Town Eyes Possible Referendum Items As Capital Budget Decision Looms

Town Eyes Possible Referendum Items As Capital Budget Decision Looms

Of the 40 proposed capital projects Town Council members discussed on Tuesday night, at least six would require the approval of town voters on the November ballot.

Those projects include $310,000 to upgrade security in school and municipal buildings.  Voters will also decide whether to fund $1.7 million in road improvements and a $1.8 million project to repair the West Johnson Bridge. A state Department of Transportation inspection of the bridge revealed a vertical crack in a beam above one of its abutments.

Including the referendum items, the town’s capital budget request for this fiscal year totals more than $11.5 million.

At a special meeting Aug. 27, the council is expected to adopt that capital budget, approve the proposed five-year capital plan and referendum questions.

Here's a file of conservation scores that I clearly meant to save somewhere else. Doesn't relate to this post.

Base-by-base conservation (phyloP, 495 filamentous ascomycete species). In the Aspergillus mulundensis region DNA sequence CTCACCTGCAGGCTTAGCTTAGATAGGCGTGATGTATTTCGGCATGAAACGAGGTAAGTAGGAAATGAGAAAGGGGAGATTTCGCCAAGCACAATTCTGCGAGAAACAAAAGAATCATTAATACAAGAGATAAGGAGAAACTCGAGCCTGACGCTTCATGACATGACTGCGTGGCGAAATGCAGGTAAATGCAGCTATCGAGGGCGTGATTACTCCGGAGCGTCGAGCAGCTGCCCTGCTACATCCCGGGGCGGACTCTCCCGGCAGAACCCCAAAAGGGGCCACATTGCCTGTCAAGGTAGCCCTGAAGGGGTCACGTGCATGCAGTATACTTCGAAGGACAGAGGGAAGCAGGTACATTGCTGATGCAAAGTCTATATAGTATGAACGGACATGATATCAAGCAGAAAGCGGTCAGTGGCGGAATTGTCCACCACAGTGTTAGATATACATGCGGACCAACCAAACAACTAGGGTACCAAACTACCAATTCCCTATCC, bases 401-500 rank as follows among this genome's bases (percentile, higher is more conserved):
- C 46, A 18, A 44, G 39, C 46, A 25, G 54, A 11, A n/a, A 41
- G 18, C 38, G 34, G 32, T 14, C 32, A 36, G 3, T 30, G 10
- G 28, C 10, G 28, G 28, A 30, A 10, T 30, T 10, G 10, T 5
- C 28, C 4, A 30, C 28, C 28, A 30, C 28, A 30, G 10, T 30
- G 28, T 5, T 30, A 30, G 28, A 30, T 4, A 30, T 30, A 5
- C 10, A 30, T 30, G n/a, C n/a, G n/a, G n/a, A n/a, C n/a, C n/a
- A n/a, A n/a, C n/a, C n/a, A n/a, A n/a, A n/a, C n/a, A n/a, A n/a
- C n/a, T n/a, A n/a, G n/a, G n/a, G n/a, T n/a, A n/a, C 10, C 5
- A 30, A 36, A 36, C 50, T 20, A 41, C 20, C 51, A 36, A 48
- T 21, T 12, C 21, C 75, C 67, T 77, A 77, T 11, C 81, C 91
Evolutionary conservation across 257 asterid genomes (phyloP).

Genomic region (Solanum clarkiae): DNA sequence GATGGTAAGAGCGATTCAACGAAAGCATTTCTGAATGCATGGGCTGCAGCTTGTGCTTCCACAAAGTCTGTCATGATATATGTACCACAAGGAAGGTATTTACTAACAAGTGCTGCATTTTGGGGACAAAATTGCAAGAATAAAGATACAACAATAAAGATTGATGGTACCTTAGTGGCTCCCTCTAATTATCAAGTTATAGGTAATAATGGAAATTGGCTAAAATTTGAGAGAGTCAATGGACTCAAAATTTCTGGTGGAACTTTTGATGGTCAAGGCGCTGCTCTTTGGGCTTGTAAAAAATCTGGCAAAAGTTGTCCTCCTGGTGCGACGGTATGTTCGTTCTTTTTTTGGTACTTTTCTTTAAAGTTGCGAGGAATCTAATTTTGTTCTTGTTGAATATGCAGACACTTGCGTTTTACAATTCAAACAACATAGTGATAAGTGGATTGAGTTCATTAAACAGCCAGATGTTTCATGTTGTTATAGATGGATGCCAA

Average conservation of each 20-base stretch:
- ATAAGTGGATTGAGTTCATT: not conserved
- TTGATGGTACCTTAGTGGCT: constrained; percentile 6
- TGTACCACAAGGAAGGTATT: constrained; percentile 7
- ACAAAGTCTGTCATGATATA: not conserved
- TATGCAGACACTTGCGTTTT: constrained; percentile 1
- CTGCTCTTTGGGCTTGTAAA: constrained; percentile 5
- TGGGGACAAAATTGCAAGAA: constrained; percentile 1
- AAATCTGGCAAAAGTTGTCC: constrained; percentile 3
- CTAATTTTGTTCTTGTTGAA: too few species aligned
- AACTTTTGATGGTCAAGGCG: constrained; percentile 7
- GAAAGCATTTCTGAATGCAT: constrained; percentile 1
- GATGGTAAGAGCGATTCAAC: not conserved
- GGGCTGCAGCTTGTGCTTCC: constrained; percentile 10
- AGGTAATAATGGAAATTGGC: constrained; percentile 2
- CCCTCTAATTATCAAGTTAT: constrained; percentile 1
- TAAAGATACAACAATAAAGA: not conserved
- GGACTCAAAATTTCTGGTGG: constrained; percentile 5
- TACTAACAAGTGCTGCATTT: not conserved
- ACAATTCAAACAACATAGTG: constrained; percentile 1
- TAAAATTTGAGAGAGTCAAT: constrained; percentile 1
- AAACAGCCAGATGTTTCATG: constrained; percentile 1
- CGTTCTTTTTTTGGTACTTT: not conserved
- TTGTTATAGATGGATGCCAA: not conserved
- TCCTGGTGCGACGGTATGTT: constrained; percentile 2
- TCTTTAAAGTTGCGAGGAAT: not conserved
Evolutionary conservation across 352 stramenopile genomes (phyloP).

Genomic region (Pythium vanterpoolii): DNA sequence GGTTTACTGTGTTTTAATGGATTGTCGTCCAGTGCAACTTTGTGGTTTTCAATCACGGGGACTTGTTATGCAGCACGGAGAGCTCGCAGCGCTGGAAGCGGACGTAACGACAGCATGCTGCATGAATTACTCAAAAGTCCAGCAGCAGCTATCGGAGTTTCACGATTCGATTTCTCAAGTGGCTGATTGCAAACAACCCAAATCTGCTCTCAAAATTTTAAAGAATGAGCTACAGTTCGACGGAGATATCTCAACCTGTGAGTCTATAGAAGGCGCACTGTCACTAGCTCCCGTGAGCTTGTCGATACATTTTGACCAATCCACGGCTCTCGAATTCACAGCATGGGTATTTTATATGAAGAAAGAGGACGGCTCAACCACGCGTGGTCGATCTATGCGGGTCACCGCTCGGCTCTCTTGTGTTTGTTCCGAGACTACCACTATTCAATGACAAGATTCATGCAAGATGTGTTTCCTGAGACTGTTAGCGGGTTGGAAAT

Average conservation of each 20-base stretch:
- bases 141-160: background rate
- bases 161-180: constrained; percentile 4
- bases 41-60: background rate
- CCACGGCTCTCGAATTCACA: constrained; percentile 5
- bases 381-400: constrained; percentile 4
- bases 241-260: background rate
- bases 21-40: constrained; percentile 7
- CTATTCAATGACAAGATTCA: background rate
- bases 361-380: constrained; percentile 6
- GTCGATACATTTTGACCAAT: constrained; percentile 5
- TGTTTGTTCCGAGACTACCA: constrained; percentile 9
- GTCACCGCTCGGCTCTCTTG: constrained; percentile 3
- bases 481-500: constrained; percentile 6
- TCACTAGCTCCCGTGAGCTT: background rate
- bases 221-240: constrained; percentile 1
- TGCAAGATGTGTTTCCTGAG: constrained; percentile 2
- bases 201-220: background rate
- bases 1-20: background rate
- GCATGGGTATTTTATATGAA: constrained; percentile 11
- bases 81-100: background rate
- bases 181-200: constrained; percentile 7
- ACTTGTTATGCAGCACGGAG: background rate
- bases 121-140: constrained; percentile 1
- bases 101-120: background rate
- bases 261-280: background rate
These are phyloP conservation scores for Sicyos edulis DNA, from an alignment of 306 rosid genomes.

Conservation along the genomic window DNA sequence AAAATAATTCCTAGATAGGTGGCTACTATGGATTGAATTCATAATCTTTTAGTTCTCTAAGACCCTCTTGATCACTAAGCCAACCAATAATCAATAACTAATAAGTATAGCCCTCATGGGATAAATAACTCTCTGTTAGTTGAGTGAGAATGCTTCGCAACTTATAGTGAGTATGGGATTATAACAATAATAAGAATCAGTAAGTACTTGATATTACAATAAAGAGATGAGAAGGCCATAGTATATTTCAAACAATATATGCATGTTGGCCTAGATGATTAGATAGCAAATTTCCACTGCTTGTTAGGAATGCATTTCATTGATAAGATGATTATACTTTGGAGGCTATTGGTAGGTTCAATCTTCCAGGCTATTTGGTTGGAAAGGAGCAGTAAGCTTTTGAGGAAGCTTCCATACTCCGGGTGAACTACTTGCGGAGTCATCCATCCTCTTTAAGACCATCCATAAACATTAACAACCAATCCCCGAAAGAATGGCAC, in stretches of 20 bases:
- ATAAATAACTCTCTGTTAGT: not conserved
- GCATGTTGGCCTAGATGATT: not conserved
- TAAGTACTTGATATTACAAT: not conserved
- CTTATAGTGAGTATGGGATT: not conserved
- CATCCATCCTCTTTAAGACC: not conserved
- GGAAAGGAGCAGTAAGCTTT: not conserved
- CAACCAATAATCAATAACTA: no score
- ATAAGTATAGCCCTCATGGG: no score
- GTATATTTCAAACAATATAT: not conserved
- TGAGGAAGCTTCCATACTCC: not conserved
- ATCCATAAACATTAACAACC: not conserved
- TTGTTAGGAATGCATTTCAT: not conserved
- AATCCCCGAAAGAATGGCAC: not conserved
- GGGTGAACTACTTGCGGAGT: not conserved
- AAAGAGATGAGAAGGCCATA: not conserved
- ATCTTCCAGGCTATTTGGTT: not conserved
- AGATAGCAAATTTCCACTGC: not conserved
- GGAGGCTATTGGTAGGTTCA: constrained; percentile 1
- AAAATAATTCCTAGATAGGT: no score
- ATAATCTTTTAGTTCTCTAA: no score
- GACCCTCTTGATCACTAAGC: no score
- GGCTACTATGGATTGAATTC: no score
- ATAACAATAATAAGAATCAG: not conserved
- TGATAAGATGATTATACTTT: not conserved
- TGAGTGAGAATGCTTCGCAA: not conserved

Most of the items listed on the capital improvement plan are moving forward. The council removed $140,000 for stage, light and audio equipment for  entertainment events and $130,000 to improve the Harmon Leonard Jr. Youth center. A $400,000 budget line for land acquisition will be reduced to $100,000.  Those funds were reallocated into other proposed budget lines — including a $400,000 townwide project to upgrade buildings with LED lighting.

The capital budget recommendations discussed Tuesday night boosted funding to improve town parks from $150,000 to $590,000, meaning the item may go to voters in November.

Cheshire Parks and Recreation Director John Gawlak and Town Manager Sean M. Kimball presented the council with a list of capital projects for the town’s parks that was ranked by urgency.

The list includes replacing worn playground equipment and fencing at Bartlem Park and upgrades to other town fields.

Town Council Chairman Rob Oris Jr. was among the council members who were in favor of reallocating funds originally meant for land acquisitions to finance projects on the parks list.

“I think we have to start investing more dollars into maintenance and improvement, and a little less dollars in land acquisition,” Oris said.

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